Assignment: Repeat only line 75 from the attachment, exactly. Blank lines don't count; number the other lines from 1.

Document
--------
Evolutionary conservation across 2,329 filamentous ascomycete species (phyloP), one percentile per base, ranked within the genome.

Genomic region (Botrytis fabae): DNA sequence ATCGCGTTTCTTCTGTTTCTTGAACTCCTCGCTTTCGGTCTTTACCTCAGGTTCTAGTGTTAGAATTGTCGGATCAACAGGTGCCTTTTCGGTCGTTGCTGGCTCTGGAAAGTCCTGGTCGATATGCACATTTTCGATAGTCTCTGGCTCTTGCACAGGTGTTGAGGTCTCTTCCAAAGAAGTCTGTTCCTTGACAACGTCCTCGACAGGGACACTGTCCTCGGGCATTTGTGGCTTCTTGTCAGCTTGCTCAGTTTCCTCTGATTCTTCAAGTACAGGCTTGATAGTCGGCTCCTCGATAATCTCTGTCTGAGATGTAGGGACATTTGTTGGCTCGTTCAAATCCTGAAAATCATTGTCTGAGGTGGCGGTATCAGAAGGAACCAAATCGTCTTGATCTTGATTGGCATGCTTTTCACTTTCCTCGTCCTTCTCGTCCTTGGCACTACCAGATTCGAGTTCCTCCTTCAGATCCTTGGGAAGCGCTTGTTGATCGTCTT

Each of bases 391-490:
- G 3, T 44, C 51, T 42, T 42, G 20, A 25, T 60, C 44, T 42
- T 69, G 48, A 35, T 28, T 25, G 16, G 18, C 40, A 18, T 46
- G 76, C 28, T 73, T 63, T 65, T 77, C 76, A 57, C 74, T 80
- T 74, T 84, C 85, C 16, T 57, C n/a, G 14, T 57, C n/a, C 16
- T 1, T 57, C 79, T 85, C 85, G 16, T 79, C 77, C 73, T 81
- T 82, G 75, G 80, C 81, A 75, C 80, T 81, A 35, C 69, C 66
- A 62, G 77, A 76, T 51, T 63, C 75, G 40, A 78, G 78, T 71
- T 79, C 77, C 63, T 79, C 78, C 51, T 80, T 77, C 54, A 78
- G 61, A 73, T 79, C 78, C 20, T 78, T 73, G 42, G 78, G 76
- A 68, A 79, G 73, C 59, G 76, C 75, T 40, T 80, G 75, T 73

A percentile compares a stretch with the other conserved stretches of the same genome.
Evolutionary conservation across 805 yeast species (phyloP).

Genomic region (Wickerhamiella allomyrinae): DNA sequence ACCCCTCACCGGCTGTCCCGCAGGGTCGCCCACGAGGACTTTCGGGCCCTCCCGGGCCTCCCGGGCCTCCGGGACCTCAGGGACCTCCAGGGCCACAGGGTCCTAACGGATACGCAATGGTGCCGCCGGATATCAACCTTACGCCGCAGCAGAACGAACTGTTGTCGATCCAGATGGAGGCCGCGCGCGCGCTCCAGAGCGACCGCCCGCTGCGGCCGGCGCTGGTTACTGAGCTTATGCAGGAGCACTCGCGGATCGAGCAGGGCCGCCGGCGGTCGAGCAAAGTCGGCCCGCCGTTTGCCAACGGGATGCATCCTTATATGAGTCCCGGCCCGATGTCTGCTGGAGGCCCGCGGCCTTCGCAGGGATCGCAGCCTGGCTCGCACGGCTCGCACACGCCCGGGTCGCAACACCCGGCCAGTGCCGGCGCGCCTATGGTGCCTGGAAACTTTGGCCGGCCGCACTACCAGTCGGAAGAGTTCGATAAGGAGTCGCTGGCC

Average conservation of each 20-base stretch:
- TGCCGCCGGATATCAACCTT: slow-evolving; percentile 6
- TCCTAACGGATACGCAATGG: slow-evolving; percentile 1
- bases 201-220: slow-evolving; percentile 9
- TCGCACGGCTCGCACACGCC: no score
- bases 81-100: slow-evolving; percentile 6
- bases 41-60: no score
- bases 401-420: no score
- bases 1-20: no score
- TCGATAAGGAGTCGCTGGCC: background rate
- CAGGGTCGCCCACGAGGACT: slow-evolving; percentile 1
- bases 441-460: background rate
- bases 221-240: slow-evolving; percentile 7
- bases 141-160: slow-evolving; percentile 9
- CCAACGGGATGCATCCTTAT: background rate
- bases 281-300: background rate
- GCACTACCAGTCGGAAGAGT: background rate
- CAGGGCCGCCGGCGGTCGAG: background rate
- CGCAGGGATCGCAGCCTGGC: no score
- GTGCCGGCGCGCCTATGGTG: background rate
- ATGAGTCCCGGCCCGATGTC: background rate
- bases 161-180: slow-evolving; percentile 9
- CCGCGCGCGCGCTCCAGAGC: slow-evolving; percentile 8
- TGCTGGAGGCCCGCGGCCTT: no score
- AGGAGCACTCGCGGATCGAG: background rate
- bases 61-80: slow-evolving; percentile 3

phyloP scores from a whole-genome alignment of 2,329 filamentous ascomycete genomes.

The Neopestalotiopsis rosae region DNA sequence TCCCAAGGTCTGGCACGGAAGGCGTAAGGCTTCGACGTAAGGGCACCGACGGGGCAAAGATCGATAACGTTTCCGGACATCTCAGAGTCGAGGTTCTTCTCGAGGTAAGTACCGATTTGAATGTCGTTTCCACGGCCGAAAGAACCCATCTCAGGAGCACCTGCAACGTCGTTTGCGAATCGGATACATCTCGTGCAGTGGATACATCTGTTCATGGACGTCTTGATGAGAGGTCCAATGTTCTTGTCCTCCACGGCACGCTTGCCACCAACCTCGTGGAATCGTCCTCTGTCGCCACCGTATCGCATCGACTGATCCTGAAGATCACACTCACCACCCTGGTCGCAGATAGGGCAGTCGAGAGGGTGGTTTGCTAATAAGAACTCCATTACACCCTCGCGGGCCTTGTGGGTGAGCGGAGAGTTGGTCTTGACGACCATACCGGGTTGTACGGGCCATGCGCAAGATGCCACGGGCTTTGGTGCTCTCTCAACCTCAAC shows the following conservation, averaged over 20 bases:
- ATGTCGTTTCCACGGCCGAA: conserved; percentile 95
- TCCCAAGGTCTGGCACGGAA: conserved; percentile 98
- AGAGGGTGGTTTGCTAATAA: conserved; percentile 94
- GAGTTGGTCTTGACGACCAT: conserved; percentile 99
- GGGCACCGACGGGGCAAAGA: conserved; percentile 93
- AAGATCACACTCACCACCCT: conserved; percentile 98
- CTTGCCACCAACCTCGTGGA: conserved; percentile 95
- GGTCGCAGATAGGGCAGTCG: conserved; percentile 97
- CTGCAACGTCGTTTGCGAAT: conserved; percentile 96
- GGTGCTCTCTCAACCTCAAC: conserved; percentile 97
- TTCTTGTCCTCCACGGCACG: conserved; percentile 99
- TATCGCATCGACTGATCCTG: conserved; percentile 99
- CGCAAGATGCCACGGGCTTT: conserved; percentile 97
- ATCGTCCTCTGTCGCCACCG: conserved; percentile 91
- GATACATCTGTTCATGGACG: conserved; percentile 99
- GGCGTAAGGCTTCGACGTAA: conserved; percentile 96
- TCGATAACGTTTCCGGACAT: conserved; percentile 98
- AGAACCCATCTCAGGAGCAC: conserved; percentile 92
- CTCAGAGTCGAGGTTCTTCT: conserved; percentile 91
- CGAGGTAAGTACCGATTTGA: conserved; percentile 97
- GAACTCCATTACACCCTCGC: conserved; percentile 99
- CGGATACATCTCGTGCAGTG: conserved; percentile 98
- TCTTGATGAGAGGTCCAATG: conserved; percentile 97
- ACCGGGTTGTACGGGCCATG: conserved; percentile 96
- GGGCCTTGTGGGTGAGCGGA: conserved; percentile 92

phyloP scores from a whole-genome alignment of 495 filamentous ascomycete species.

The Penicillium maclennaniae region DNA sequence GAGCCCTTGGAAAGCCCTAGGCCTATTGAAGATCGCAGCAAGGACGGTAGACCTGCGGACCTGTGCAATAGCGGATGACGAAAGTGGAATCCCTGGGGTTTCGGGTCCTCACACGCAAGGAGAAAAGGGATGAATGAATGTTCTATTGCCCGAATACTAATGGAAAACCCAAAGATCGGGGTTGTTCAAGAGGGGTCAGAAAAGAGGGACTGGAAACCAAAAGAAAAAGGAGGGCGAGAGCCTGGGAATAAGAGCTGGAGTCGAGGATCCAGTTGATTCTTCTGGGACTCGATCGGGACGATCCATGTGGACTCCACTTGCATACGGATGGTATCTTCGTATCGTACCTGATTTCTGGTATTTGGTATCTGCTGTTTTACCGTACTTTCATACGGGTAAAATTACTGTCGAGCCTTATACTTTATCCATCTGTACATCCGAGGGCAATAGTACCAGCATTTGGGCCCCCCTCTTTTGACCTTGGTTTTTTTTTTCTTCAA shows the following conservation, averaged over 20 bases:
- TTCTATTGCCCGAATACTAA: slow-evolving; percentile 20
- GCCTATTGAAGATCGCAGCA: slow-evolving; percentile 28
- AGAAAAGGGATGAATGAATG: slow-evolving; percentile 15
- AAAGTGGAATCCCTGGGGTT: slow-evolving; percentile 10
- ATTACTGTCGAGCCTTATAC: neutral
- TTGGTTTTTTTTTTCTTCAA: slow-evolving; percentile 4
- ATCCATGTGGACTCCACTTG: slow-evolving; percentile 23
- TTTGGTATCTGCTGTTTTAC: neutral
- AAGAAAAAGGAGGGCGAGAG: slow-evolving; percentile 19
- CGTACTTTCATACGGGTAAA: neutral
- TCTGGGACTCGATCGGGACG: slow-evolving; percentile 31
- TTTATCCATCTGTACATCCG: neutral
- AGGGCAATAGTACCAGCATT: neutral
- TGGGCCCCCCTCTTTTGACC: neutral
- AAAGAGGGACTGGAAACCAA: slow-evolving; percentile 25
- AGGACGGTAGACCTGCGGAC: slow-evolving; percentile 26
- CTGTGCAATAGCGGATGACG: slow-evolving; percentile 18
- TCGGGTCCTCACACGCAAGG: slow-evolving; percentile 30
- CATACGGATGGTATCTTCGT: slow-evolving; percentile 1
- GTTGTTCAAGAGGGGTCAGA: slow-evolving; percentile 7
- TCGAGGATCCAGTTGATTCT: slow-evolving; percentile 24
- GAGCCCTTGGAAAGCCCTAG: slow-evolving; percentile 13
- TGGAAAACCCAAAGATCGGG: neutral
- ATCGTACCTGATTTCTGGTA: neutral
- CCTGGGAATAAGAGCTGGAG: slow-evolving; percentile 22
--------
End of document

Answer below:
- AAAGTGGAATCCCTGGGGTT: slow-evolving; percentile 10